Wild plant forager in Écouché-les-Vallées, Pierre-Édouard Robine – also an environmentalist and ornithologist – only collects wild plants, which he supplies to fine restaurants. He likens his approach to haute couture, where new local ingredients with completely new flavors and attributes enliven a recipe. “Gastronomy can evolve within a micro-region. Rather than brining exotic products from abroad, you can find extraordinary wild plants at home. Each person should be able to access this type of food,” he explained.

Both Ducasse and Colagreco echoed the importance of keeping consumption local. “In my restaurants, we use what we have locally. It is a movement that won’t stop,” stated Ducasse.

At Mirazur in Menton, Colagreco has a 3-hectare garden that dictates the rhythm of the kitchen. “While not everyone can grow their own produce, anyone can opt to work with quality artisan suppliers. We shape the world we live in by how we choose to eat,” he said. Mirazur also happens to be the first restaurant to be plastic-free, a feat which took years to achieve.

Closing the topic of responsible sourcing, Ducasse brough the discussion back to future generations: “We have 2,000 students in the world learning the art of French cuisine: to cook, source responsibly, reduce waste and respect the environment. Engaging these chefs of tomorrow is one of the ways we accelerate the movement.”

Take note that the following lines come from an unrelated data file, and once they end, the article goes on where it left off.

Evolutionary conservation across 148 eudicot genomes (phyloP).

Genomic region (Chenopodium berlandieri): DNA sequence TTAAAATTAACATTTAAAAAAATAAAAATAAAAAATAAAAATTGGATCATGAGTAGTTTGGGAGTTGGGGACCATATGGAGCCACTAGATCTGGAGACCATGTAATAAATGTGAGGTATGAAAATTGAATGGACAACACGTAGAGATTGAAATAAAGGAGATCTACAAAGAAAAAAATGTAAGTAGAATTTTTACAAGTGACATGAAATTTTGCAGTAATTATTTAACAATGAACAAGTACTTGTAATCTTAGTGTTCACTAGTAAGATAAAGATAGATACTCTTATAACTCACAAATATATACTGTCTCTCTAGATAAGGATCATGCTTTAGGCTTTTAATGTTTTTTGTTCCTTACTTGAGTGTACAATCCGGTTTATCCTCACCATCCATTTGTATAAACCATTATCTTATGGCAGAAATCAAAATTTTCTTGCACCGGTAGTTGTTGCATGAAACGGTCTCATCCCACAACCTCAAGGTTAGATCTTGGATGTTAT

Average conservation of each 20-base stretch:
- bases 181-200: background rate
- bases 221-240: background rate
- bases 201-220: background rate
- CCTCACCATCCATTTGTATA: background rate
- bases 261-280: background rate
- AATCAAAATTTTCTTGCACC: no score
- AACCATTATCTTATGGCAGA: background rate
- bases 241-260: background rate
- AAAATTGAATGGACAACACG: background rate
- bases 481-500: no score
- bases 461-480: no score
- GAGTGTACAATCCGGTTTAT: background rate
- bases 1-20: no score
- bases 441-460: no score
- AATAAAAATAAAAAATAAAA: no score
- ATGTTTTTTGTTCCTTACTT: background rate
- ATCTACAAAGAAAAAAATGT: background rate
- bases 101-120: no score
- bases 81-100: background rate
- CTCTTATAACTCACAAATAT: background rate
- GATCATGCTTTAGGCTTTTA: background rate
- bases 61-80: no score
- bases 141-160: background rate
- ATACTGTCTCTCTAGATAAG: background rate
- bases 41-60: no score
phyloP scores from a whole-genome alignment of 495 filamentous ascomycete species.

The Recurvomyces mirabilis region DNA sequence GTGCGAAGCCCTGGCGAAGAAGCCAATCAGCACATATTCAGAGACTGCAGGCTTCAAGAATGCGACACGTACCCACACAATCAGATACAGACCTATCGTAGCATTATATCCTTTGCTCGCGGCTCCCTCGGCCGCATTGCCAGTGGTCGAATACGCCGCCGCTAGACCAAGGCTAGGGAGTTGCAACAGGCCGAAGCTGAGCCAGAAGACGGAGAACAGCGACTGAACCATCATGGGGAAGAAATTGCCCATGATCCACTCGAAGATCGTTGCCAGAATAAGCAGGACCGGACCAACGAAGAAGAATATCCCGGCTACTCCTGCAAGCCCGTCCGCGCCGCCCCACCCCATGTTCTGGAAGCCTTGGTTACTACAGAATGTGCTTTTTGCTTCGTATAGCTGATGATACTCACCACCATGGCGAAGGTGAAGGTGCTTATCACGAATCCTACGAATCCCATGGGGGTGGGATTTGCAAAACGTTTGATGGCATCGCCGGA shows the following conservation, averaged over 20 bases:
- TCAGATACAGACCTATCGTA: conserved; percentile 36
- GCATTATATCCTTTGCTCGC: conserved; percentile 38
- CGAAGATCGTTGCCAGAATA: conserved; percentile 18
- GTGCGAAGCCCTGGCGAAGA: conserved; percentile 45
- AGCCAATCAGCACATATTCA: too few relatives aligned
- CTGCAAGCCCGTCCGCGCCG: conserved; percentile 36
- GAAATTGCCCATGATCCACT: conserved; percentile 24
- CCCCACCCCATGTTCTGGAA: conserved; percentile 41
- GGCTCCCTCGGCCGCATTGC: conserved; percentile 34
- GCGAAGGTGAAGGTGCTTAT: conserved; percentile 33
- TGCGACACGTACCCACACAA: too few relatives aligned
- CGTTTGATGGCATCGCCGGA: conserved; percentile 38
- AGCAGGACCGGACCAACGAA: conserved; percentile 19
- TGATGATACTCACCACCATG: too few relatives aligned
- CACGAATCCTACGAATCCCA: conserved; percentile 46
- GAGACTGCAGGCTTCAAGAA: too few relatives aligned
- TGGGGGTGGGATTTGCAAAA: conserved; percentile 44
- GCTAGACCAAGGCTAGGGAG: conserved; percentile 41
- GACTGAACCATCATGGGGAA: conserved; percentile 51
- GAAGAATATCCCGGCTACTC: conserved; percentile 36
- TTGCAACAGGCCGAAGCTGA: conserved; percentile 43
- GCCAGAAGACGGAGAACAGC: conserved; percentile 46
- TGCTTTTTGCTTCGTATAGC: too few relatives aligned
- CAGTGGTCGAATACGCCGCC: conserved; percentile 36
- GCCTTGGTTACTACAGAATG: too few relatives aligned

Chefs have the power to make sustainable gastronomy a reality.

Seaweed is an underutilized resource that benefits the environment and can be cultivated sustainably.

Foraging wild plants is a sustainable alternative to import and allows for the discovery of myriad flavorful options.


Committing to Sustainable Gastronomy

  • Alexandre Drouard, Co-founder Terroirs d’Avenir, Paris 
  • Fanny Giansetto, Co-founder Écotable, Paris
  • Elisabeth Boucher-Anselin, Communications Director Michelin Guide, Paris
  • Dieuveil Malonga, Chef of Meza Malonga and social entrepreneur, Kigali, Rwanda

The future of gastronomy is sustainable, and restaurants deserve both support and recognition in their efforts to achieve this goal. The panel addressed how we can ensure the longevity of gastronomy through better practices and keeping traditions alive.